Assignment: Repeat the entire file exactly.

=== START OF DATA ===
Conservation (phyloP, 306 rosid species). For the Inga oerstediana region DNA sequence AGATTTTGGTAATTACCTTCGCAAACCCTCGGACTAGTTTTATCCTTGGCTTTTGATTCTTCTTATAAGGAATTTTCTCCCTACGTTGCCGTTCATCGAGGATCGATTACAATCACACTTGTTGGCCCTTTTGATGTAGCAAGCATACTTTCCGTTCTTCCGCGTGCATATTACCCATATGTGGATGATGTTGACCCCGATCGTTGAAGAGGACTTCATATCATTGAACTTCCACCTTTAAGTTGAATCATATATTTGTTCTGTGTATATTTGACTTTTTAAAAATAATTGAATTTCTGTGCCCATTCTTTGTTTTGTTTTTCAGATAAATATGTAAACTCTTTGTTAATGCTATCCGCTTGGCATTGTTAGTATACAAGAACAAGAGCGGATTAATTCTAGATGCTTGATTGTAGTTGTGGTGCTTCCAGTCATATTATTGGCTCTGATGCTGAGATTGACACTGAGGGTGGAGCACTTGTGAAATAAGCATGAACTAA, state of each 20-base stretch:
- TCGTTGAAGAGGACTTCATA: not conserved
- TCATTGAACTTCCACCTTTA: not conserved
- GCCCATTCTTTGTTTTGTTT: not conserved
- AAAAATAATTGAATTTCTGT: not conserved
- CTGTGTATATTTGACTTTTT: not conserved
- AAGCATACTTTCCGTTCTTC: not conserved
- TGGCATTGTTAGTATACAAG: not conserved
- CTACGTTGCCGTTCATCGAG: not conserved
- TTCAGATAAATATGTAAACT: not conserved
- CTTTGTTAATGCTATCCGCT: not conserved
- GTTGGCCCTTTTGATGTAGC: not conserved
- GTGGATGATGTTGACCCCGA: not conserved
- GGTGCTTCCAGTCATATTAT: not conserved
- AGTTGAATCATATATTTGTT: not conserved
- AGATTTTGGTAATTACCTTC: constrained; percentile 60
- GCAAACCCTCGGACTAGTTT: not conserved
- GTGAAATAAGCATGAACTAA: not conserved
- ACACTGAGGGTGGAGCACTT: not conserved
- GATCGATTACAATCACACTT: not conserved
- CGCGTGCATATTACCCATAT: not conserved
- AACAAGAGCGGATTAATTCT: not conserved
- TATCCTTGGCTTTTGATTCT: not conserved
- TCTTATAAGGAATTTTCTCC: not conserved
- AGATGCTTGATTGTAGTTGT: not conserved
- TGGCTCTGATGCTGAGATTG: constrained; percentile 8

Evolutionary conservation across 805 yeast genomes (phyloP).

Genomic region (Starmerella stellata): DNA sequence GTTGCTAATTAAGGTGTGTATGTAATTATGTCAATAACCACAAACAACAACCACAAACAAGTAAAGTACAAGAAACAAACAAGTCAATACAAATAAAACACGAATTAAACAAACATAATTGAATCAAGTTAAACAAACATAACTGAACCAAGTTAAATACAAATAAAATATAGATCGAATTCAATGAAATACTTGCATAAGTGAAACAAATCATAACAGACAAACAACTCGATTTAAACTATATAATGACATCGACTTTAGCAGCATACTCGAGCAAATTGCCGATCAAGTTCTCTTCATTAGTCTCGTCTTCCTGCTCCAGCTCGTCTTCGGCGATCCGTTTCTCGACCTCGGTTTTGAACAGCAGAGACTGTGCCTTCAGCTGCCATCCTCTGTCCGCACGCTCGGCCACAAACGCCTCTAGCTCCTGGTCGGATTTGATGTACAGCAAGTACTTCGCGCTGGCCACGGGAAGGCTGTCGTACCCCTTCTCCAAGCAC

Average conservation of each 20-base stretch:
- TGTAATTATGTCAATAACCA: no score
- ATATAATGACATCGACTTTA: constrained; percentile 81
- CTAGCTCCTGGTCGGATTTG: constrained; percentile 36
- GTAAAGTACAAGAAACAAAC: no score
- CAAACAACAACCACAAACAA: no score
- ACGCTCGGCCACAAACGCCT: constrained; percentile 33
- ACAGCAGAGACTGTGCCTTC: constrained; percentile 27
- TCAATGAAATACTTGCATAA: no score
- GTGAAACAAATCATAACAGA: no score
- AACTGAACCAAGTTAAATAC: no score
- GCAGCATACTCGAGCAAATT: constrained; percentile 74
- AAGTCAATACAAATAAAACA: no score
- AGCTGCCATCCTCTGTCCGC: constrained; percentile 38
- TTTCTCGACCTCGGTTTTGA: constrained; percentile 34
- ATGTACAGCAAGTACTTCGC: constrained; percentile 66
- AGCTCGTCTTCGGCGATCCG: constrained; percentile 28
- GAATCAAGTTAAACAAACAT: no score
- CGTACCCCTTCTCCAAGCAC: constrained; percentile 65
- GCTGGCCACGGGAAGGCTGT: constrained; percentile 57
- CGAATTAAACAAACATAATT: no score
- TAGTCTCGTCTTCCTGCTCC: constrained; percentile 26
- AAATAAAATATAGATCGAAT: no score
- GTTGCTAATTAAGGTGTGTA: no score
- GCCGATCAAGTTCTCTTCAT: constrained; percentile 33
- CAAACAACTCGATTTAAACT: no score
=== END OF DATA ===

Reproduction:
Conservation (phyloP, 306 rosid species). For the Inga oerstediana region DNA sequence AGATTTTGGTAATTACCTTCGCAAACCCTCGGACTAGTTTTATCCTTGGCTTTTGATTCTTCTTATAAGGAATTTTCTCCCTACGTTGCCGTTCATCGAGGATCGATTACAATCACACTTGTTGGCCCTTTTGATGTAGCAAGCATACTTTCCGTTCTTCCGCGTGCATATTACCCATATGTGGATGATGTTGACCCCGATCGTTGAAGAGGACTTCATATCATTGAACTTCCACCTTTAAGTTGAATCATATATTTGTTCTGTGTATATTTGACTTTTTAAAAATAATTGAATTTCTGTGCCCATTCTTTGTTTTGTTTTTCAGATAAATATGTAAACTCTTTGTTAATGCTATCCGCTTGGCATTGTTAGTATACAAGAACAAGAGCGGATTAATTCTAGATGCTTGATTGTAGTTGTGGTGCTTCCAGTCATATTATTGGCTCTGATGCTGAGATTGACACTGAGGGTGGAGCACTTGTGAAATAAGCATGAACTAA, state of each 20-base stretch:
- TCGTTGAAGAGGACTTCATA: not conserved
- TCATTGAACTTCCACCTTTA: not conserved
- GCCCATTCTTTGTTTTGTTT: not conserved
- AAAAATAATTGAATTTCTGT: not conserved
- CTGTGTATATTTGACTTTTT: not conserved
- AAGCATACTTTCCGTTCTTC: not conserved
- TGGCATTGTTAGTATACAAG: not conserved
- CTACGTTGCCGTTCATCGAG: not conserved
- TTCAGATAAATATGTAAACT: not conserved
- CTTTGTTAATGCTATCCGCT: not conserved
- GTTGGCCCTTTTGATGTAGC: not conserved
- GTGGATGATGTTGACCCCGA: not conserved
- GGTGCTTCCAGTCATATTAT: not conserved
- AGTTGAATCATATATTTGTT: not conserved
- AGATTTTGGTAATTACCTTC: constrained; percentile 60
- GCAAACCCTCGGACTAGTTT: not conserved
- GTGAAATAAGCATGAACTAA: not conserved
- ACACTGAGGGTGGAGCACTT: not conserved
- GATCGATTACAATCACACTT: not conserved
- CGCGTGCATATTACCCATAT: not conserved
- AACAAGAGCGGATTAATTCT: not conserved
- TATCCTTGGCTTTTGATTCT: not conserved
- TCTTATAAGGAATTTTCTCC: not conserved
- AGATGCTTGATTGTAGTTGT: not conserved
- TGGCTCTGATGCTGAGATTG: constrained; percentile 8

Evolutionary conservation across 805 yeast genomes (phyloP).

Genomic region (Starmerella stellata): DNA sequence GTTGCTAATTAAGGTGTGTATGTAATTATGTCAATAACCACAAACAACAACCACAAACAAGTAAAGTACAAGAAACAAACAAGTCAATACAAATAAAACACGAATTAAACAAACATAATTGAATCAAGTTAAACAAACATAACTGAACCAAGTTAAATACAAATAAAATATAGATCGAATTCAATGAAATACTTGCATAAGTGAAACAAATCATAACAGACAAACAACTCGATTTAAACTATATAATGACATCGACTTTAGCAGCATACTCGAGCAAATTGCCGATCAAGTTCTCTTCATTAGTCTCGTCTTCCTGCTCCAGCTCGTCTTCGGCGATCCGTTTCTCGACCTCGGTTTTGAACAGCAGAGACTGTGCCTTCAGCTGCCATCCTCTGTCCGCACGCTCGGCCACAAACGCCTCTAGCTCCTGGTCGGATTTGATGTACAGCAAGTACTTCGCGCTGGCCACGGGAAGGCTGTCGTACCCCTTCTCCAAGCAC

Average conservation of each 20-base stretch:
- TGTAATTATGTCAATAACCA: no score
- ATATAATGACATCGACTTTA: constrained; percentile 81
- CTAGCTCCTGGTCGGATTTG: constrained; percentile 36
- GTAAAGTACAAGAAACAAAC: no score
- CAAACAACAACCACAAACAA: no score
- ACGCTCGGCCACAAACGCCT: constrained; percentile 33
- ACAGCAGAGACTGTGCCTTC: constrained; percentile 27
- TCAATGAAATACTTGCATAA: no score
- GTGAAACAAATCATAACAGA: no score
- AACTGAACCAAGTTAAATAC: no score
- GCAGCATACTCGAGCAAATT: constrained; percentile 74
- AAGTCAATACAAATAAAACA: no score
- AGCTGCCATCCTCTGTCCGC: constrained; percentile 38
- TTTCTCGACCTCGGTTTTGA: constrained; percentile 34
- ATGTACAGCAAGTACTTCGC: constrained; percentile 66
- AGCTCGTCTTCGGCGATCCG: constrained; percentile 28
- GAATCAAGTTAAACAAACAT: no score
- CGTACCCCTTCTCCAAGCAC: constrained; percentile 65
- GCTGGCCACGGGAAGGCTGT: constrained; percentile 57
- CGAATTAAACAAACATAATT: no score
- TAGTCTCGTCTTCCTGCTCC: constrained; percentile 26
- AAATAAAATATAGATCGAAT: no score
- GTTGCTAATTAAGGTGTGTA: no score
- GCCGATCAAGTTCTCTTCAT: constrained; percentile 33
- CAAACAACTCGATTTAAACT: no score